What Is The Origin Of (282)?…

To write to the Times about it

With social media so firmly entrenched into our daily existence, providing us with an immediate platform from which to vent our feelings and ill-formed and poorly informed opinions, there has been little need to fill up one’s best fountain pen with green ink and fire off a letter to the editor of a national newspaper. It is a shame as carefully curated letters’ pages in our leading dailies can provide entertainment as well as enlightenment. There was a time, though, when send an epistle to the editor was a reader’s only outlet to get their views across.

The Daily Universal Register was founded in London in 1785, changing its name to The Times on January 1, 1788. It soon established a position for itself of being one of the country’s leading papers, earning it the nickname of The Thunderer, and the mouthpiece of the establishment. If there was one place to go to to get something off your chest as a member of the public, it was The Times.

Our phrase seems to have sprung up during the 1850s, at least in print. The earliest example appeared in Punch, the satirical magazine which we will look at in more detail next time, on April 26, 1851. A Mr C H Adams delivered his usual lecture at the Haymarket Theatre on astronomy. As well as a lecture the redoubtable Adams displayed his orrery, a mechanical model of the solar system that predicted the relative positions of the celestial bodies. The Punch correspondent, though, was far from impressed, recording in Our Colonel’s Corner that, “this is precisely the same as was exhibited last year! And he left the Theatre, warning all check-takers, that “he certainly should write to the Times about it””. One wonders quite what he was expecting.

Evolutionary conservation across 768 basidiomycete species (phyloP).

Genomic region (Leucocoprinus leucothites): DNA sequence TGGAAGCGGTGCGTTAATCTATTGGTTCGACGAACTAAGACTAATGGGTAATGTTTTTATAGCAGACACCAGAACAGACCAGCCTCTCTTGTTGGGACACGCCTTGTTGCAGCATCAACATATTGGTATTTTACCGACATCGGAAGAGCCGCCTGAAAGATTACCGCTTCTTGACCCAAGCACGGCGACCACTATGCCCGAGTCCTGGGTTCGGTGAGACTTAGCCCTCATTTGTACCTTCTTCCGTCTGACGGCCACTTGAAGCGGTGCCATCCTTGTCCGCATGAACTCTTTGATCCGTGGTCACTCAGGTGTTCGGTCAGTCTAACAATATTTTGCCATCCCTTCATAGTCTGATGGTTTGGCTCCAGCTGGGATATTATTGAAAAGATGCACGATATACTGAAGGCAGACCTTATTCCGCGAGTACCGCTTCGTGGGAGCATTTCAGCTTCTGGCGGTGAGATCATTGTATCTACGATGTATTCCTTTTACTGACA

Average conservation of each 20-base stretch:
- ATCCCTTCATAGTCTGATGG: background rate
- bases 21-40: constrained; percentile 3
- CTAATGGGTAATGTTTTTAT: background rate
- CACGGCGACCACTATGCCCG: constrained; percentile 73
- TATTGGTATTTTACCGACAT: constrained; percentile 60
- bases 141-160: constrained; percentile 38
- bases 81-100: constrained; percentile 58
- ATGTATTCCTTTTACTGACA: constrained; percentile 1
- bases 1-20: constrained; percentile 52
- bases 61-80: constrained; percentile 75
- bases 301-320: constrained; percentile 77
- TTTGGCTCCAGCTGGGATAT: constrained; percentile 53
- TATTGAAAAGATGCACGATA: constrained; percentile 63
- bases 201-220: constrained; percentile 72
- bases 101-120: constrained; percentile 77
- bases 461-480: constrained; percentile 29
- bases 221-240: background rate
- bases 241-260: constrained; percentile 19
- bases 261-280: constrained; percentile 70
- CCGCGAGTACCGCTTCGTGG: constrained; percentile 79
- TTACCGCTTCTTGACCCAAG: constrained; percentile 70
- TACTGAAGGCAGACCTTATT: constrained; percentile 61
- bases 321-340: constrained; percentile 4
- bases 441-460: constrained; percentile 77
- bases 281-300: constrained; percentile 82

It was the place to record one’s indignation, as this extract from the Morning Post of May 15, 1854 shows; “men of responsible standing, who belonged to other parishes, thought it necessary to leave their proper churches to spy out the doings at St Barnabas, and to write to the Times about them”, What got them hot under the clerical collar was the introduction of more elaborate observations into the religious service.

It was inevitable that the phrase would gain some traction in a figurative sense and appeared in fiction from around the same time. The Monmouthshire Beacon of May 10, 1853 published a short story, The Blessings of a Legacy, about a court case that was taking such a long time to resolve itself that all the parties concerned lost their collective rags. “Peter said it really was too bad, and he’d a great mind to write to the Lord Chancellor himself about it. Mrs Peter asked him why he did not write to the Times”.         

In The Fortunes of the Colville Family, written by Francis Smedley and published in 1853, a train passenger is recorded as remarking, “what a shocking slow train this is to be sure – they hardly do their five and thirty miles an hour: I shall certainly write to the Times about it”. It is good to see that nothing really changes. Household Words, a periodical edited by Charles Dickens, published a short story on September 6, 1856 in which the anonymous contributor regaled his readers with his experiences in Austrian Italy. His experiences were not altogether pleasurable and he wistfully longed to be back in London; “I wish I was there now, for I would write to the Times about this nuisance before I slept”. Alas, he couldn’t and a retrospective moan in the pages of the Household Word had to suffice.

These days, we talk generally about writing to the papers, rather than specifically the Times, when we express our indignation, often tongue-in-cheek, about something that has annoyed us. In the 1850s, though, it was the only thing to do.    

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